Your employer cannot make you pay for these cash losses and it must reimburse you for the money it already made you pay. It will also be on the hook for penalties and interest, all of which can add up to an amount of money that makes it very worthwhile to pursue a claim.
The courts and legislature understood that mistakes are inevitable, and the employer is in a better position to absorb the loss than is the employee. An employer cannot make the employee into an insurer of the employer’s business.
In Kerr’s Catering Service v. Department of Industrial Relations, 57 Cal. 2d 319 (1962), the California Supreme Court stated that “some cash shortages, breakage and loss of equipment are inevitable in almost any business operation. It does not seem unjust to require the employer to bear such losses as expenses of management when it is presently the unchallenged practice to require him to bear, as a business expense, the cost of tools and equipment, protective garments and uniforms furnished to the employee . . . . ”
“Furthermore, the employer may, and usually does, either pass these costs on to the consumer in the form of higher prices or lower his employees’ wages proportionately, thus distributing the losses among a wide group. In addition, the employer is free to discharge any employee whose carelessness causes the losses . . . .”
In addition, California Labor Code sections 2800 and 2802 require an employer to indemnify an employee for expenses and losses incurred on the job:
2800. An employer shall in all cases indemnify his employee for losses caused by the employer’s want of ordinary care.
2802. (a) An employer shall indemnify his or her employee for all necessary expenditures or losses incurred by the employee in direct consequence of the discharge of his or her duties, or of his or her obedience to the directions of the employer, even though unlawful, unless the employee, at the time of obeying the directions, believed them to be unlawful.
However, an employer has the right to discipline an employee for mistakes on the job, all the way up to firing the employee. And the employer can do so even if the employer is incorrect in its belief the employee mishandled (or stole) money.
You can get your money back by filing a claim with the DLSE. The Division of Labor Standards Enforcement (DLSE) is a sub-agency within the California Department of Industrial Relations. http://www.dir.ca.gov/dlse/. Some people refer to the DLSE as the Labor Commissioner. The DLSE enforces California's wage and hour laws, including those pertaining to overtime, rest and meal breaks, and more. The link for information on filing a wage claim is here: http://www.dir.ca.gov/dlse/howtofilewageclaim.htm. There is no charge for making this claim.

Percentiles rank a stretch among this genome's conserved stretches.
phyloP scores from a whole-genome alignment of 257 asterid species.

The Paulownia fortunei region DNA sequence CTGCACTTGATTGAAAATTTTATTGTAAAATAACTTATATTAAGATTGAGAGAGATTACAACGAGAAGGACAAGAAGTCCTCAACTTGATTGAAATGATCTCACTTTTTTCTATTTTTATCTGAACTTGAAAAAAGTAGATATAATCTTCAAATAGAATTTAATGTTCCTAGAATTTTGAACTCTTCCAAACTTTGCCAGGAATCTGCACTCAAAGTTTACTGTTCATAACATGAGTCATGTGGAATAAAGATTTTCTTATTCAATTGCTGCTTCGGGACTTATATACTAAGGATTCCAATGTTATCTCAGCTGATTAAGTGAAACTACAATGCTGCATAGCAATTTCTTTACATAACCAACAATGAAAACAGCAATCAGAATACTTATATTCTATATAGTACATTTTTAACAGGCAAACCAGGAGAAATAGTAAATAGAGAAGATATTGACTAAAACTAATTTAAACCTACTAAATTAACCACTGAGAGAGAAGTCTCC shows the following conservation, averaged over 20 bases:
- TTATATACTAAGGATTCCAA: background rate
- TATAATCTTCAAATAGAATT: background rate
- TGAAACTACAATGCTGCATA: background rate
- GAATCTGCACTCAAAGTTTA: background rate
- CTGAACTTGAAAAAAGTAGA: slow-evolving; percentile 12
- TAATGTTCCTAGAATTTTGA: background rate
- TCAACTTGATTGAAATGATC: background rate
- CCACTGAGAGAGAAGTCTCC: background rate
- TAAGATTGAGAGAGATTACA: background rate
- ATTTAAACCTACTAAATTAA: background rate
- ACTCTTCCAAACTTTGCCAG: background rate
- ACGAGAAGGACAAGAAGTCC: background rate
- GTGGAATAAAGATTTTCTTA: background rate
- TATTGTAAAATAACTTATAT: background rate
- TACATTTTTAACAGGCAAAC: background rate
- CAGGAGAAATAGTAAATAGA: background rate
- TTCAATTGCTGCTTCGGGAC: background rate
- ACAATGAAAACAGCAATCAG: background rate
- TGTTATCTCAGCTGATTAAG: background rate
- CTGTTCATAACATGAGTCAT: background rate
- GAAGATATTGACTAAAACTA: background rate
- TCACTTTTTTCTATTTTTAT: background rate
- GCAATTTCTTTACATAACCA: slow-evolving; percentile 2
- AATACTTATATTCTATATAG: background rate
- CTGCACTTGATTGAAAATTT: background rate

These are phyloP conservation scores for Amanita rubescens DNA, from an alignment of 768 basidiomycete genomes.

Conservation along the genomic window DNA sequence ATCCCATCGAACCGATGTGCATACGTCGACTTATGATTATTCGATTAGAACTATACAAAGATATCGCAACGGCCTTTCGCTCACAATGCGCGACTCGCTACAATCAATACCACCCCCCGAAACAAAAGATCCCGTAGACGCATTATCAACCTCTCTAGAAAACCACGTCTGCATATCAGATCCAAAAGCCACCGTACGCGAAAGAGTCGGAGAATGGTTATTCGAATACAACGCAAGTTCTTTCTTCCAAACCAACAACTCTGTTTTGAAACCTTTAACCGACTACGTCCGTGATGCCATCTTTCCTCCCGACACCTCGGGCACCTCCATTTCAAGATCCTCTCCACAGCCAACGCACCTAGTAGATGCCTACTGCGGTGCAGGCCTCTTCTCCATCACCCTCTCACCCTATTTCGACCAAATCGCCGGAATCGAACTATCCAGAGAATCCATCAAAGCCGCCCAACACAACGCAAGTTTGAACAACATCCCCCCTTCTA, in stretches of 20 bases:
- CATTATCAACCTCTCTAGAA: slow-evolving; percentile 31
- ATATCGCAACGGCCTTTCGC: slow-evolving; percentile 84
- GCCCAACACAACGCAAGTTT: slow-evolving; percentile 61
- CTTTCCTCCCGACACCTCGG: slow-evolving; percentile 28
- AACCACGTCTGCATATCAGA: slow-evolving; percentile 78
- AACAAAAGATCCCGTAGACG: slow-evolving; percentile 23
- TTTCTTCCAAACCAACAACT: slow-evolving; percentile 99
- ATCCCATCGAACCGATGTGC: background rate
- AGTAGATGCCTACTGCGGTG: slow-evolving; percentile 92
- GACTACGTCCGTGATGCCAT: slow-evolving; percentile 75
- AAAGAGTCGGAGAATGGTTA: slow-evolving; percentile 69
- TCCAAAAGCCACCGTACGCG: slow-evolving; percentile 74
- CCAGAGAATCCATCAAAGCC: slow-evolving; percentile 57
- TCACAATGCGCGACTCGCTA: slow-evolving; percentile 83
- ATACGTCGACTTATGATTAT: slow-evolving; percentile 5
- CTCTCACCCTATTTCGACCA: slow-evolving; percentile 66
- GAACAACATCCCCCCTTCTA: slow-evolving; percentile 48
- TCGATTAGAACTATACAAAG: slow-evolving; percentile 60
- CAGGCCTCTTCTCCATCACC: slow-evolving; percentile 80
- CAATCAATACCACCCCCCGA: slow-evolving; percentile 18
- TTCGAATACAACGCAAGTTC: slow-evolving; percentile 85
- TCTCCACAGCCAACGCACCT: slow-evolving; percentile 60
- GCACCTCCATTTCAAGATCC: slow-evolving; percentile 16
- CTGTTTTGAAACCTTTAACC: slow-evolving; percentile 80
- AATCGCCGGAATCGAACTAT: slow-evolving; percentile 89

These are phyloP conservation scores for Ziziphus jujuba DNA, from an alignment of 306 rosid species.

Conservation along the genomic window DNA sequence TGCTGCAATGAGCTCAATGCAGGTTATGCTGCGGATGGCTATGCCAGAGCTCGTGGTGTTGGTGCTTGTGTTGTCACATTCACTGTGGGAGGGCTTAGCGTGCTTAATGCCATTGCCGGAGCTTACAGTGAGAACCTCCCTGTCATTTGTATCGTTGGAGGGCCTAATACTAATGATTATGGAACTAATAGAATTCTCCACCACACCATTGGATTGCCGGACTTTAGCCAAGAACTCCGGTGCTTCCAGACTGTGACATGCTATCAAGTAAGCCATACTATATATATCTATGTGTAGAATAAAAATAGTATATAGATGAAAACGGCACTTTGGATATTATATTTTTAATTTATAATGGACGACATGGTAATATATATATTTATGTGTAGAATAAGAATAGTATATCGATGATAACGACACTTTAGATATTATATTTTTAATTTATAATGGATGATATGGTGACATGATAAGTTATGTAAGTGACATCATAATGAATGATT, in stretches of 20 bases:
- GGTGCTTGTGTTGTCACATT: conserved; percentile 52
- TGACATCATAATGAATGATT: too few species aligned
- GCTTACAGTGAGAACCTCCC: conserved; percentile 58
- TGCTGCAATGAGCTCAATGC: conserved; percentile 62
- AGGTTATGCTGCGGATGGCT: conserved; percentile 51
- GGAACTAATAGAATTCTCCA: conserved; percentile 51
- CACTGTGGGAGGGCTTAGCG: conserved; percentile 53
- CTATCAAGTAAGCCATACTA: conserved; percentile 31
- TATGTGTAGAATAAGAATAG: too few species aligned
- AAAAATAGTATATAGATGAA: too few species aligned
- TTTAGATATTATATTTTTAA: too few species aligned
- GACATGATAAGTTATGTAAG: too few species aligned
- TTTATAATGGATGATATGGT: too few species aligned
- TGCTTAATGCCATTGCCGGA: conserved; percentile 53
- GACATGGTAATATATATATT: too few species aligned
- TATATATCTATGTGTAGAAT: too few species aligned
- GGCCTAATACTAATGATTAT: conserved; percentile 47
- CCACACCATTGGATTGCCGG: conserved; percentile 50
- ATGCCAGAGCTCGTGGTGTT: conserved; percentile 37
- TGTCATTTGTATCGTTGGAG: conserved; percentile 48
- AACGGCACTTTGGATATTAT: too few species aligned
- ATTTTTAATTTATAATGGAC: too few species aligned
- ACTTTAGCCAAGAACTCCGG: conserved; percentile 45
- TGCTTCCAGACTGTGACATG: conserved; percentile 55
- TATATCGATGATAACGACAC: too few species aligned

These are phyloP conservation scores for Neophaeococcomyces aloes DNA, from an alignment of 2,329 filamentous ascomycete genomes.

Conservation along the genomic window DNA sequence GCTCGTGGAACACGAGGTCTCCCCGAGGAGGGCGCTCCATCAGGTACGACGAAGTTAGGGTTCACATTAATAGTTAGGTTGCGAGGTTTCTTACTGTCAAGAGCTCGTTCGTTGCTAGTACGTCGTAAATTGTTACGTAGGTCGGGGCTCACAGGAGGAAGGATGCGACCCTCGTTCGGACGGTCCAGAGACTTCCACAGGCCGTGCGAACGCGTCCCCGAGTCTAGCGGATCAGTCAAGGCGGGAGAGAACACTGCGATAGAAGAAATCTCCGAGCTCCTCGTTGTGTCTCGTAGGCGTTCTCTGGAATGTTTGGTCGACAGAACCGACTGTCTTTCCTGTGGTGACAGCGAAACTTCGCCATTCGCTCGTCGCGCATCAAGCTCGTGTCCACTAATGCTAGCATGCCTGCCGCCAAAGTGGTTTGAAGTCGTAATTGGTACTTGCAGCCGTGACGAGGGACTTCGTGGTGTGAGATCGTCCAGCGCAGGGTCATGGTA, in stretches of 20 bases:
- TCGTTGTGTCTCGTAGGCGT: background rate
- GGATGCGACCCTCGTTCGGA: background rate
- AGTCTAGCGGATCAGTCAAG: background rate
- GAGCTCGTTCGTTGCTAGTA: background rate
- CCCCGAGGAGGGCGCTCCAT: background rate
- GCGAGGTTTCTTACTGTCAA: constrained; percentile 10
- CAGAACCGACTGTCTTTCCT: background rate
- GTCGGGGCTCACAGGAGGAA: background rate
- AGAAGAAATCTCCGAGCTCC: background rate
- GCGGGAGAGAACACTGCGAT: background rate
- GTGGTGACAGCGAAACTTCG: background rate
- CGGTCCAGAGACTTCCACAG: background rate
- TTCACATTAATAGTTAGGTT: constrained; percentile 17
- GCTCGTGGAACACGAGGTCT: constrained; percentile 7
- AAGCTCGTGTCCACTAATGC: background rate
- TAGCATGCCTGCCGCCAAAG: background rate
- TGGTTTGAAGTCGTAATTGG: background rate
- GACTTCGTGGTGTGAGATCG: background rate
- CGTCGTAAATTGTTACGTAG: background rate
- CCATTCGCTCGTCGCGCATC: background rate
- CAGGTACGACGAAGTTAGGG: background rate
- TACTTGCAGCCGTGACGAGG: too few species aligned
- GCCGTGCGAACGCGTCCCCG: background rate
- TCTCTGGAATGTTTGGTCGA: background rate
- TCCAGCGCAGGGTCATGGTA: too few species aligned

Also, go ahead and file for unemployment. Your employer may oppose your claim by saying yo stole money and at first, your claim for unemployment might be denied. If so, you will have 20 days to appeal that denial. Do not miss the deadline! Information on how to appeal will be on the notice you receive saying our claim was denied. You will get a notice in a few weeks of a hearing before an administrative law judge; you can explain to the administrative law judge that you did not steal any money and many other people had access to the cash drawer. Say you did the best you could and tried not to make any mistakes. If you made mistakes, they were certainly not done on purpose.
I hope you can resolve your situation and wish you the best.
twitter.com/MikaSpencer *** All legal actions have time limits, called statutes of limitation. If you miss the deadline for filing your claim, you will lose the opportunity to pursue your case. Please consult with an experienced employment attorney as soon as possible to better preserve your rights. *** Marilynn Mika Spencer provides information on Avvo as a service to the public, primarily when general information may be of assistance. Avvo is not an appropriate forum for an in-depth response or a detailed analysis. These comments are for information only and should not be considered legal advice. Legal advice must pertain to specific, detailed facts. No attorney-client relationship is created based on this information exchange. *** Marilynn Mika Spencer is licensed to practice law before all state and federal courts in California, and can appear before administrative agencies throughout the country. She is eligible to represent clients in other states on a pro hac vice basis. ***
I agree with the previous answer. You should definitely speak to a California employment law attorney regarding your rights.
Absolutely! Go see an attorney right away. Many attorneys would/could handle this. You should determine the amount of money that has been taken out of your paycheck. You may also file a claim with the Labor Relations Board.
This is my opinion and should not be construed as legal advise for your specific case as there are many more facts which you have not provided.